There’s a big difference between getting to Nepal with Qatar Airways and then switching to some local transport to get to Arughat, where the trek starts. The first part included flying comfortably (relatively) with Qatar Airways and walking around in the Doha airport between different lotteries that for a mere $100 a ticket give you a chance to win a Porsche or a Maserati. There are works of art, sheiks, and expensive shops.
On the other hand, the trip from Kathmandu to Arughat we spent in a local bus, with barely any space for the legs, jumping up and down on the hard seats, breathing in dust from the dirt road that we’re slowly navigating. It’s a tricky business and at a couple points everybody had to get off to make sure that the bus can keep on going over some obstacle.
Afterwards the fun starts. You spend two or three weeks (depending on the variant chosen) walking mainly uphill. Apart from the other trekkers, you share the mountain paths with local people leaving their daily lives - families walking from one village to another, herds of sheep, and donkey (and higher up - yak) caravans. It’s important to make sure you’re uphill from any animal that’s passing you, because otherwise they might accidently push you off a cliff.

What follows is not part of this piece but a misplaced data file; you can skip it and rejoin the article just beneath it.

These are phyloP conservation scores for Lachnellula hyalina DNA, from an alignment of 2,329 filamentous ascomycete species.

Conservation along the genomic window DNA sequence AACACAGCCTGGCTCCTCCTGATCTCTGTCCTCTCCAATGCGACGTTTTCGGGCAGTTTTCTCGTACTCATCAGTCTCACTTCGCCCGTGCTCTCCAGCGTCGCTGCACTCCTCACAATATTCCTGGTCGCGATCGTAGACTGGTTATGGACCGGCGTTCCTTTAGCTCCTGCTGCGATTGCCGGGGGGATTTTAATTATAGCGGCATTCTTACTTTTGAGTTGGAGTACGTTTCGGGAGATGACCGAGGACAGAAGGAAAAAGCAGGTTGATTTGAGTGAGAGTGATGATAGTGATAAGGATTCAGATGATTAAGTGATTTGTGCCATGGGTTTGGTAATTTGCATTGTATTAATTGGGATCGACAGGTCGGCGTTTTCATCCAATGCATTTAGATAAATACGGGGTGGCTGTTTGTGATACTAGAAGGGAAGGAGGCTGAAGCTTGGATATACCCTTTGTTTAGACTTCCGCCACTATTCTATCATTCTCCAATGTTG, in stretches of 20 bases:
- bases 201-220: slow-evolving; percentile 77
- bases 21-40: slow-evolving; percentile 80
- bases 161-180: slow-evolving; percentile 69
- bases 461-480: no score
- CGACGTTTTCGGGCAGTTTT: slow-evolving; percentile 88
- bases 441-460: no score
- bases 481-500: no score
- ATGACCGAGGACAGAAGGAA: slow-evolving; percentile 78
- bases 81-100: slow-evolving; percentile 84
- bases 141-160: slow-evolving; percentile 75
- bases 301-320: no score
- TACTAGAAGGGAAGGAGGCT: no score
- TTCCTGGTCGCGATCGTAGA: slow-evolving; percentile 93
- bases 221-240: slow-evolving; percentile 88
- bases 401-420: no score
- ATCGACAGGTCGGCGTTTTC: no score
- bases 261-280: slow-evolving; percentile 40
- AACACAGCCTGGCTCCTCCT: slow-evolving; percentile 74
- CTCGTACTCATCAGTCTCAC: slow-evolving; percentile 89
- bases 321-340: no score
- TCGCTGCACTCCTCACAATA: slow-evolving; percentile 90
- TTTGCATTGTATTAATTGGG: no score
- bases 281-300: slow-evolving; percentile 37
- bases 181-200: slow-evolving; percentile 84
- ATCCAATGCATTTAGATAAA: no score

The development level of lodges varies from place to place, but overall it’s improving every single season. More guesthouses are being built, each one better equipped than the previous one, as they’re competing offering more and more facilities: windows in the room, doors that fit the doorframe, hot showers, wi-fi signs (I think it’s only te signs, I haven’t experienced one that actually reliably connects). The rate of development is astonishing, as the region tries to capitalise on the tourists disappointed with the “ruined” landscape of the Annapurna circuit trek.
The higher you go, the better the views get. There’s less infrastructure, higher mountains, and more of the famous buddhist elements in the landscape. We see prayer flags, mani walls lined with prayers carved in stone, and obviously temples.
However, progress is climbing up fast. Mountain paths turn to roads, trucks take place of donkey caravans and the villages grow bigger. When the trek joins the Annapurna circuit trail you can easily see what Manaslu Trek is probably going to look like in five or seven years. It’s not a pleasant sight.